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my lord.

Good, my

“ After a man has become a priest, he may not marry ; but must lead a life of strict celibacy ; if he do not conform to this, he is no longer a priest, nor of the children of the deity. As soon may the severed head be rejoined to the trunk, and the corpse revive, as such a one continue a priest; and even until the end of life must he so remain: thus hath the divinity appointed."—Answer.

lord.” “ After becoming a priest, he must not take, without the owner's leavé, even a morsel of grass, or the paring of a bamboo, for if he do so he is not of the children of the divinity. He must not take the value of a matt (a quarter kyat or tical), or over this, or under it; as soon may the whithered leaf be rejoined to the tree and thrive again, as such a person remain in the priesthood.”

“ The idea of taking away the life of a man must not enter into the mind of a priest; neither nust he take away that of brute ani

"I can

mals, nor even of a worm: he who does so is not the child of the deity. As soon might a broken stone be joined together and become whole again, as such a person continue a priest; and even till the end of his life this must be his rule: the deity hath so directed."-Answer, “ Good, my lord."

“ After becoming a priest, the thing that is untrue must not be spoken, nor any of the ' ten precepts' (29) infringed. It must not be said, 'I can fly in the air,' or ' penetrate the earth,' or 'go under the water,' or 'I shall certainly attain happiness in the next

• life, • the evils of this life cannot hurt me,' or render

myself invisible.' Like as a palmyra-tree of which the top has been cut off ceases to throw forth leaves, so he that says things of this sort cannot continue a priest. Thus hath the deity ordered.”- Answer. Good, my lord.”

“ There are four similitudes, and you must keep them in remembrance.”-Answer. Good, my lord; so long as I wear the gar. ment of a priest I will abide by these precepts, in hope that, by keeping them, I shall in death exchange this life for a better, and knowing also that if I do not I shall be turned into hell."

These are the rules respecting the kattine thanegan. From the eighth day of the increase of the moon Tazownmown (about November), until the fifteenth day of the same, is the proper time for those who wish to buy and offer garments to priests to do so. Cloth for two upper garments and one under garment, needles, thread, jack-tree wood, dowkyat : these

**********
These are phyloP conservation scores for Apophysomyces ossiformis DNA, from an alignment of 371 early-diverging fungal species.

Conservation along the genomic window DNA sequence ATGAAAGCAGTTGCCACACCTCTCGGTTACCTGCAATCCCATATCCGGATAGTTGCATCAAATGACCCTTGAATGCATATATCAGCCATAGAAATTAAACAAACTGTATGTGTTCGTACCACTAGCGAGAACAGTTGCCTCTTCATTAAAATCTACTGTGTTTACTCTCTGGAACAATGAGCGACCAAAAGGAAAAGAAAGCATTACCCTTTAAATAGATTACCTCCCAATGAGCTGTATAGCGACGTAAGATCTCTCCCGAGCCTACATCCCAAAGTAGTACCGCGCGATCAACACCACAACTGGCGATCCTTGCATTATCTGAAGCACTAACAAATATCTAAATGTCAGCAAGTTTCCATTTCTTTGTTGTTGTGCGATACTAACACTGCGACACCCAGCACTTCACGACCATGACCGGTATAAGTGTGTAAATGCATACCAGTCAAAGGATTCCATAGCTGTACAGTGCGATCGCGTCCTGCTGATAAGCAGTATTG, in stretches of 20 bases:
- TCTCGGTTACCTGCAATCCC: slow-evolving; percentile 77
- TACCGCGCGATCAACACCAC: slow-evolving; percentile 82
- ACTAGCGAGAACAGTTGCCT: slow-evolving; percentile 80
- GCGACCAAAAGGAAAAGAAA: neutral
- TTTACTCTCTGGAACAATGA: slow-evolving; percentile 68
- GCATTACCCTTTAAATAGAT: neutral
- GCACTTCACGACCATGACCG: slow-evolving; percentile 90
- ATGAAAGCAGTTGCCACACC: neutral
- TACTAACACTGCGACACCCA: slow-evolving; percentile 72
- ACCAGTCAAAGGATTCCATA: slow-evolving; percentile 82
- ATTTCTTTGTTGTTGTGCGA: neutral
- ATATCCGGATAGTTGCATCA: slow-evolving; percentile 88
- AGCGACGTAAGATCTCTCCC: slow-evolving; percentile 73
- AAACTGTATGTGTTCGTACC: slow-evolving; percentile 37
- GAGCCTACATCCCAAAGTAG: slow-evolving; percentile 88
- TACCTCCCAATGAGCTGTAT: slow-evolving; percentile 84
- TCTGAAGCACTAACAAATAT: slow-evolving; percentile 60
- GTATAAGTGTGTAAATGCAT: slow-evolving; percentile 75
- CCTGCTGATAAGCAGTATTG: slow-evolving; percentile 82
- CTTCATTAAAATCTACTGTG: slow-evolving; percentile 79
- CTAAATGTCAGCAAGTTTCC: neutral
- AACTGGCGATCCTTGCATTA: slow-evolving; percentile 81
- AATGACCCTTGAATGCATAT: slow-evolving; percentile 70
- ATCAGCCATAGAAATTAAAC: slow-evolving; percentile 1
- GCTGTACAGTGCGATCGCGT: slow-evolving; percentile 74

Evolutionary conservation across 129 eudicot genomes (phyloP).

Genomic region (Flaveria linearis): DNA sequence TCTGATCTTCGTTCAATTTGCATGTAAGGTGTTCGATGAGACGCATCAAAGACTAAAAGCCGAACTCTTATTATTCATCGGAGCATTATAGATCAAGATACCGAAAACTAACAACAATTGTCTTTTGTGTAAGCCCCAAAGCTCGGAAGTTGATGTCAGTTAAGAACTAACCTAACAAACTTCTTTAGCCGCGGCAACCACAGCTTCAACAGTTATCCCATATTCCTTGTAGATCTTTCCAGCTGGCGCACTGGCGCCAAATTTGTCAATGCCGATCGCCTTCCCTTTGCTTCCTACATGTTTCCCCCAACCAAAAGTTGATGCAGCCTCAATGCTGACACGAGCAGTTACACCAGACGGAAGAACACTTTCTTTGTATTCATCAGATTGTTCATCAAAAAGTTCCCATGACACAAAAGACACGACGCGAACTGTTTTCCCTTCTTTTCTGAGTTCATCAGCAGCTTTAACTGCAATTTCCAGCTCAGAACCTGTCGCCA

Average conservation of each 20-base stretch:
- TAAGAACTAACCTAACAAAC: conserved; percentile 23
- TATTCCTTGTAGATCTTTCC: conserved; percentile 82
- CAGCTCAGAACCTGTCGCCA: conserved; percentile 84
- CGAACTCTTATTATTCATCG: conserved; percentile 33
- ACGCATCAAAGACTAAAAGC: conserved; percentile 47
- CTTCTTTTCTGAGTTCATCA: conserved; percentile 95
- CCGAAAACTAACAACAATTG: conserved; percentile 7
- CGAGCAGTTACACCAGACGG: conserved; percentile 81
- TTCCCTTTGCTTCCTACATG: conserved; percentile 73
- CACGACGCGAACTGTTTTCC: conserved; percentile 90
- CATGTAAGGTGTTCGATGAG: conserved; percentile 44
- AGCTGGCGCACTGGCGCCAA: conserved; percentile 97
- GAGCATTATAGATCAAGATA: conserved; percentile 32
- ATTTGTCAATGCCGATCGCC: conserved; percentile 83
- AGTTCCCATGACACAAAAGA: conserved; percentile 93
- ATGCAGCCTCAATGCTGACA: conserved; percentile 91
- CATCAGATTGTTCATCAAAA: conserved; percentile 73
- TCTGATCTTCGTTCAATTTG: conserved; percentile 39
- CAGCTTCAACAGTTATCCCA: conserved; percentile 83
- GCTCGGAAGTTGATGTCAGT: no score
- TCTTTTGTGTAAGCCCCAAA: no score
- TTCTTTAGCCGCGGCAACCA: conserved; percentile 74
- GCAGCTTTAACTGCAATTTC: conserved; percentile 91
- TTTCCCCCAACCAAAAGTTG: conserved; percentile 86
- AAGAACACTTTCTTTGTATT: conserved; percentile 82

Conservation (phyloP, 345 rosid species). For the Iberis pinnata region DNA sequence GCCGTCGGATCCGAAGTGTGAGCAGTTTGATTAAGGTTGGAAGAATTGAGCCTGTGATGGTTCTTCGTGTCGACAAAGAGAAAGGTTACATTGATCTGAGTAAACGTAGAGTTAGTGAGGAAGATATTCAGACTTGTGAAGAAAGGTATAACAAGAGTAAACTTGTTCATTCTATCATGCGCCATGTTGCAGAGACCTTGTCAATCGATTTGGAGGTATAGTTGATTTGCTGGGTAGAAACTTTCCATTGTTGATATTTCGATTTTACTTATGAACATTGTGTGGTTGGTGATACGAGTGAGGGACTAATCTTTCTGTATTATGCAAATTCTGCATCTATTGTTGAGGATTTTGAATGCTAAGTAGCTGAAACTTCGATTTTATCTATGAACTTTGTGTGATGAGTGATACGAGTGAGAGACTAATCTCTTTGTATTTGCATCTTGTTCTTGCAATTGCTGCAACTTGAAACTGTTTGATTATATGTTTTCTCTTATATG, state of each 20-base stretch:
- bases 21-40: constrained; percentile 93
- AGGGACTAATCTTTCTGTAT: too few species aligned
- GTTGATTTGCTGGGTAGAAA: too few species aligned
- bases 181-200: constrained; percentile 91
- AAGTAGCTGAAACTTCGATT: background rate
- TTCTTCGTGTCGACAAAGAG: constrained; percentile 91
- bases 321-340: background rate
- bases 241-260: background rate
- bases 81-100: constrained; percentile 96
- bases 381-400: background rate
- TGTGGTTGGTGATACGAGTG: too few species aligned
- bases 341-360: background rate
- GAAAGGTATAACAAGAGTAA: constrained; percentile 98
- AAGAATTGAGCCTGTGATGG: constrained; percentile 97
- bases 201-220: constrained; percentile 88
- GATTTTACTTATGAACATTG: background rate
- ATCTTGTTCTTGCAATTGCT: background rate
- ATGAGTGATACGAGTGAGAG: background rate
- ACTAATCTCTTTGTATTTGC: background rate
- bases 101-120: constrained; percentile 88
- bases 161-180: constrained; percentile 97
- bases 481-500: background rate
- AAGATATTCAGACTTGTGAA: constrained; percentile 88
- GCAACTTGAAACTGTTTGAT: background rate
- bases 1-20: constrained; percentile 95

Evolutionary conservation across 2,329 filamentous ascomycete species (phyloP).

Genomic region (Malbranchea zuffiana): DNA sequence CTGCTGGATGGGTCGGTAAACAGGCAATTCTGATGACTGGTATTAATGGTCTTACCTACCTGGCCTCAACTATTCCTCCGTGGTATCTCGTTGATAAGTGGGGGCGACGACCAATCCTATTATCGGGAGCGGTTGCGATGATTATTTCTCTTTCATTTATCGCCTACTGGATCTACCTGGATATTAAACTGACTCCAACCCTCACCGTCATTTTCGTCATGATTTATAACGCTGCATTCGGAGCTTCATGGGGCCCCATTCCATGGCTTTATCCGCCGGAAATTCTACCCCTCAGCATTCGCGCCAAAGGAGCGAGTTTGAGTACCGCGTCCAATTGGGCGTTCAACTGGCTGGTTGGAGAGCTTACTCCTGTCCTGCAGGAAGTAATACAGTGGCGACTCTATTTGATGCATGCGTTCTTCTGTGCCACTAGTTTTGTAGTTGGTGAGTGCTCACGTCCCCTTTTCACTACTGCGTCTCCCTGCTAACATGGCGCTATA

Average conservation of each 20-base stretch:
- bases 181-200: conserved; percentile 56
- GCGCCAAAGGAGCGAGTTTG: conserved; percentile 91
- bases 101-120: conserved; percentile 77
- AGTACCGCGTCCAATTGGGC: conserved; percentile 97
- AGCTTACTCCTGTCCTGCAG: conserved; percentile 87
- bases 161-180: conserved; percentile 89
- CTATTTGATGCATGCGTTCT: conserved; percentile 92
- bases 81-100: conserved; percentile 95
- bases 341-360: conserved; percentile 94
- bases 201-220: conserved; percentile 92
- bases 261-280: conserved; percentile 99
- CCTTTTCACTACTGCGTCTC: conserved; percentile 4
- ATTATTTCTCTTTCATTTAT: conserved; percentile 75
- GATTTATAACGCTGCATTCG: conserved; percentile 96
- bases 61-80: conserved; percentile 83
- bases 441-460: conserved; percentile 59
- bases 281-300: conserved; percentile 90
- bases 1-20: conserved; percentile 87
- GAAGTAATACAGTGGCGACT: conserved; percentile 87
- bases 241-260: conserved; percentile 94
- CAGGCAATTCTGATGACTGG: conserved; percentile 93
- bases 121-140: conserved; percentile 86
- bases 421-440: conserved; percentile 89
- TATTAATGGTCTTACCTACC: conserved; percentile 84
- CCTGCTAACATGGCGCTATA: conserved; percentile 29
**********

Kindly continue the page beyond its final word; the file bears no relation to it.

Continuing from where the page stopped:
: articles are to be purchased, and taken whilst it is yet night to the neighbourhood of the monastery where dwells the priest, * learned in the sacred writings.

These things are to be put down at the steps ; and in order to bring it to the knowledge of the priest that they are there, the man who offers them is to throw some pebbles against the house from some place of concealment hard by. Then the priest, being aroused, will get up, and on coming down the steps will perceive the cloth and other things; he must then three times enquire, saying, “ Is there

any owner for these things ?” and no owner being found, he may then take and put them aside for his own use, After this, the man who has been abiding in concealment is to go up into the monastery, and petitioning the priest, say, “ My lord, is there any

, owner for the things you took up just now?" The priest answers, « There is not." The other then says, " As that is the case, I will

• To whom it is intended to offer them,


garment for



you please to let me have it. The rhahán then gives it to him, and he takes it to his house, and calls a person who understands how to make up these garments, gives him food, superintends the work, and sees that it is properly done. When they are made up, he washes, dyes, and hangs them in the shade to dry; he then buys a thabike, and the rest of the eight things necessary, and solicits the attendance of several priests--if in a large town twenty, if in a small jungle-village nine. Then on the full of the moon Tazownmown he is to take the “ eight articles" to the thyne, and there give food to all the priests. Before going to the thyne, the priest to whom these eight articles are to be offered is to instruct the man who offers them in all that is necessary to be done, and' is to inquire if all is right and according to the sacred writings. At the thyne, the priest thus addresses the others: